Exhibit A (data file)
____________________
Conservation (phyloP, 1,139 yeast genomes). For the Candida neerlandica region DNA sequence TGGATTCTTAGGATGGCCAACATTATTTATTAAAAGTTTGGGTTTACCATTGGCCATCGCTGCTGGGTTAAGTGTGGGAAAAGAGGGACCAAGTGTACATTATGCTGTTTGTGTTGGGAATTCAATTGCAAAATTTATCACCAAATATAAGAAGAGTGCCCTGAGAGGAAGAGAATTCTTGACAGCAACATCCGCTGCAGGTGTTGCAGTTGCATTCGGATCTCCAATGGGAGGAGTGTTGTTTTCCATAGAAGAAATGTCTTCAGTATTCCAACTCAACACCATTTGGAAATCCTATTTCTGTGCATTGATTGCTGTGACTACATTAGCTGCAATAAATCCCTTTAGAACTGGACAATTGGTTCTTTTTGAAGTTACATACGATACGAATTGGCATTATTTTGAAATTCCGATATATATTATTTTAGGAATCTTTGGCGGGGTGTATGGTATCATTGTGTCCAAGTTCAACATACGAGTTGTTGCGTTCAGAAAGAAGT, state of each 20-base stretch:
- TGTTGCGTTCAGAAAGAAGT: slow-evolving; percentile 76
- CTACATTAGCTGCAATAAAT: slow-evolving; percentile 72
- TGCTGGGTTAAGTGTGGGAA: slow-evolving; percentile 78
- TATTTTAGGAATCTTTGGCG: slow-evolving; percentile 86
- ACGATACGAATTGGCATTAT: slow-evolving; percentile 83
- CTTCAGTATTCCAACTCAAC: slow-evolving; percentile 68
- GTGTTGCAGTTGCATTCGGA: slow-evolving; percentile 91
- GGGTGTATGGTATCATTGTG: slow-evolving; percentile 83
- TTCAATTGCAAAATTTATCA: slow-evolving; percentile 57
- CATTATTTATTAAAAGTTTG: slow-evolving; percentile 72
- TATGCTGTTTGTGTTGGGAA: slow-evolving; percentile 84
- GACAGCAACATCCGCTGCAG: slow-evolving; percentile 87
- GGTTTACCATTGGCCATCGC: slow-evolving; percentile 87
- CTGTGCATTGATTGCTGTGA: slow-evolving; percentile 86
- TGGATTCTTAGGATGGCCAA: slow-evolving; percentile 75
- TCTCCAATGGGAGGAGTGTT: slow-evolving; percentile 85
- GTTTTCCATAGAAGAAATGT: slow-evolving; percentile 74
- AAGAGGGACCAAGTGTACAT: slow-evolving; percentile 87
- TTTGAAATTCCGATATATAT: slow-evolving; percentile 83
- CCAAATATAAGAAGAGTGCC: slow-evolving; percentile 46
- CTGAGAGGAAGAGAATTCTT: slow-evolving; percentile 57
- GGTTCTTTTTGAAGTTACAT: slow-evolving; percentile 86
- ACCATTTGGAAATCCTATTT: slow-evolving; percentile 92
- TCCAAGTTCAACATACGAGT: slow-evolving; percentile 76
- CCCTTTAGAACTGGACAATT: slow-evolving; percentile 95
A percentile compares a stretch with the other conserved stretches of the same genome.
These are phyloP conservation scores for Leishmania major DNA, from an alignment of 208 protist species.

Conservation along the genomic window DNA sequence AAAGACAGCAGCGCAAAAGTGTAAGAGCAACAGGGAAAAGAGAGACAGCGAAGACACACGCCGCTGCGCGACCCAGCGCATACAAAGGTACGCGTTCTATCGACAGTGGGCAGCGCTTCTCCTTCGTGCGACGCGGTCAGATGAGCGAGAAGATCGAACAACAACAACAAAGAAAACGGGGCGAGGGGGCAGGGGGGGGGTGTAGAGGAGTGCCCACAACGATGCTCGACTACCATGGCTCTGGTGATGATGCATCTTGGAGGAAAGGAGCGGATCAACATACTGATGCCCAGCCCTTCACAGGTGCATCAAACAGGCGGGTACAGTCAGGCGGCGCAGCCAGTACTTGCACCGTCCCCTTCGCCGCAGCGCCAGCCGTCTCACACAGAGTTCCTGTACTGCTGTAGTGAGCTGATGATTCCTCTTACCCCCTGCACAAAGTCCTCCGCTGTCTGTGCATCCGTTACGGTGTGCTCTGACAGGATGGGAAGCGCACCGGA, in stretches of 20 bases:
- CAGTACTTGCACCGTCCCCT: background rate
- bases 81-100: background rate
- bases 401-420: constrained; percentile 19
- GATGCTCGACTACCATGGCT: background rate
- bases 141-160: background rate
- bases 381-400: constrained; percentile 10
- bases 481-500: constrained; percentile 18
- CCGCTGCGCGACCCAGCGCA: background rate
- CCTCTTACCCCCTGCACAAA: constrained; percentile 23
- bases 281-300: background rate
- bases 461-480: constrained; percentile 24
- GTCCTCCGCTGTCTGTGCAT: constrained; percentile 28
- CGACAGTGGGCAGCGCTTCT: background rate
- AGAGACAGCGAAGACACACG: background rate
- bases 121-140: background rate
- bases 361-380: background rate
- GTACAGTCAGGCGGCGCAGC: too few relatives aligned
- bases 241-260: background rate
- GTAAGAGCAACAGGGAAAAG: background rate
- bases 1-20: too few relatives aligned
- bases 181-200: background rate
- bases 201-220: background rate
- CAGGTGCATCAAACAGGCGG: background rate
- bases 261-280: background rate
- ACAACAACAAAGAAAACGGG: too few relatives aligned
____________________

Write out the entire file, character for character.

Conservation (phyloP, 1,139 yeast genomes). For the Candida neerlandica region DNA sequence TGGATTCTTAGGATGGCCAACATTATTTATTAAAAGTTTGGGTTTACCATTGGCCATCGCTGCTGGGTTAAGTGTGGGAAAAGAGGGACCAAGTGTACATTATGCTGTTTGTGTTGGGAATTCAATTGCAAAATTTATCACCAAATATAAGAAGAGTGCCCTGAGAGGAAGAGAATTCTTGACAGCAACATCCGCTGCAGGTGTTGCAGTTGCATTCGGATCTCCAATGGGAGGAGTGTTGTTTTCCATAGAAGAAATGTCTTCAGTATTCCAACTCAACACCATTTGGAAATCCTATTTCTGTGCATTGATTGCTGTGACTACATTAGCTGCAATAAATCCCTTTAGAACTGGACAATTGGTTCTTTTTGAAGTTACATACGATACGAATTGGCATTATTTTGAAATTCCGATATATATTATTTTAGGAATCTTTGGCGGGGTGTATGGTATCATTGTGTCCAAGTTCAACATACGAGTTGTTGCGTTCAGAAAGAAGT, state of each 20-base stretch:
- TGTTGCGTTCAGAAAGAAGT: slow-evolving; percentile 76
- CTACATTAGCTGCAATAAAT: slow-evolving; percentile 72
- TGCTGGGTTAAGTGTGGGAA: slow-evolving; percentile 78
- TATTTTAGGAATCTTTGGCG: slow-evolving; percentile 86
- ACGATACGAATTGGCATTAT: slow-evolving; percentile 83
- CTTCAGTATTCCAACTCAAC: slow-evolving; percentile 68
- GTGTTGCAGTTGCATTCGGA: slow-evolving; percentile 91
- GGGTGTATGGTATCATTGTG: slow-evolving; percentile 83
- TTCAATTGCAAAATTTATCA: slow-evolving; percentile 57
- CATTATTTATTAAAAGTTTG: slow-evolving; percentile 72
- TATGCTGTTTGTGTTGGGAA: slow-evolving; percentile 84
- GACAGCAACATCCGCTGCAG: slow-evolving; percentile 87
- GGTTTACCATTGGCCATCGC: slow-evolving; percentile 87
- CTGTGCATTGATTGCTGTGA: slow-evolving; percentile 86
- TGGATTCTTAGGATGGCCAA: slow-evolving; percentile 75
- TCTCCAATGGGAGGAGTGTT: slow-evolving; percentile 85
- GTTTTCCATAGAAGAAATGT: slow-evolving; percentile 74
- AAGAGGGACCAAGTGTACAT: slow-evolving; percentile 87
- TTTGAAATTCCGATATATAT: slow-evolving; percentile 83
- CCAAATATAAGAAGAGTGCC: slow-evolving; percentile 46
- CTGAGAGGAAGAGAATTCTT: slow-evolving; percentile 57
- GGTTCTTTTTGAAGTTACAT: slow-evolving; percentile 86
- ACCATTTGGAAATCCTATTT: slow-evolving; percentile 92
- TCCAAGTTCAACATACGAGT: slow-evolving; percentile 76
- CCCTTTAGAACTGGACAATT: slow-evolving; percentile 95
A percentile compares a stretch with the other conserved stretches of the same genome.
These are phyloP conservation scores for Leishmania major DNA, from an alignment of 208 protist species.

Conservation along the genomic window DNA sequence AAAGACAGCAGCGCAAAAGTGTAAGAGCAACAGGGAAAAGAGAGACAGCGAAGACACACGCCGCTGCGCGACCCAGCGCATACAAAGGTACGCGTTCTATCGACAGTGGGCAGCGCTTCTCCTTCGTGCGACGCGGTCAGATGAGCGAGAAGATCGAACAACAACAACAAAGAAAACGGGGCGAGGGGGCAGGGGGGGGGTGTAGAGGAGTGCCCACAACGATGCTCGACTACCATGGCTCTGGTGATGATGCATCTTGGAGGAAAGGAGCGGATCAACATACTGATGCCCAGCCCTTCACAGGTGCATCAAACAGGCGGGTACAGTCAGGCGGCGCAGCCAGTACTTGCACCGTCCCCTTCGCCGCAGCGCCAGCCGTCTCACACAGAGTTCCTGTACTGCTGTAGTGAGCTGATGATTCCTCTTACCCCCTGCACAAAGTCCTCCGCTGTCTGTGCATCCGTTACGGTGTGCTCTGACAGGATGGGAAGCGCACCGGA, in stretches of 20 bases:
- CAGTACTTGCACCGTCCCCT: background rate
- bases 81-100: background rate
- bases 401-420: constrained; percentile 19
- GATGCTCGACTACCATGGCT: background rate
- bases 141-160: background rate
- bases 381-400: constrained; percentile 10
- bases 481-500: constrained; percentile 18
- CCGCTGCGCGACCCAGCGCA: background rate
- CCTCTTACCCCCTGCACAAA: constrained; percentile 23
- bases 281-300: background rate
- bases 461-480: constrained; percentile 24
- GTCCTCCGCTGTCTGTGCAT: constrained; percentile 28
- CGACAGTGGGCAGCGCTTCT: background rate
- AGAGACAGCGAAGACACACG: background rate
- bases 121-140: background rate
- bases 361-380: background rate
- GTACAGTCAGGCGGCGCAGC: too few relatives aligned
- bases 241-260: background rate
- GTAAGAGCAACAGGGAAAAG: background rate
- bases 1-20: too few relatives aligned
- bases 181-200: background rate
- bases 201-220: background rate
- CAGGTGCATCAAACAGGCGG: background rate
- bases 261-280: background rate
- ACAACAACAAAGAAAACGGG: too few relatives aligned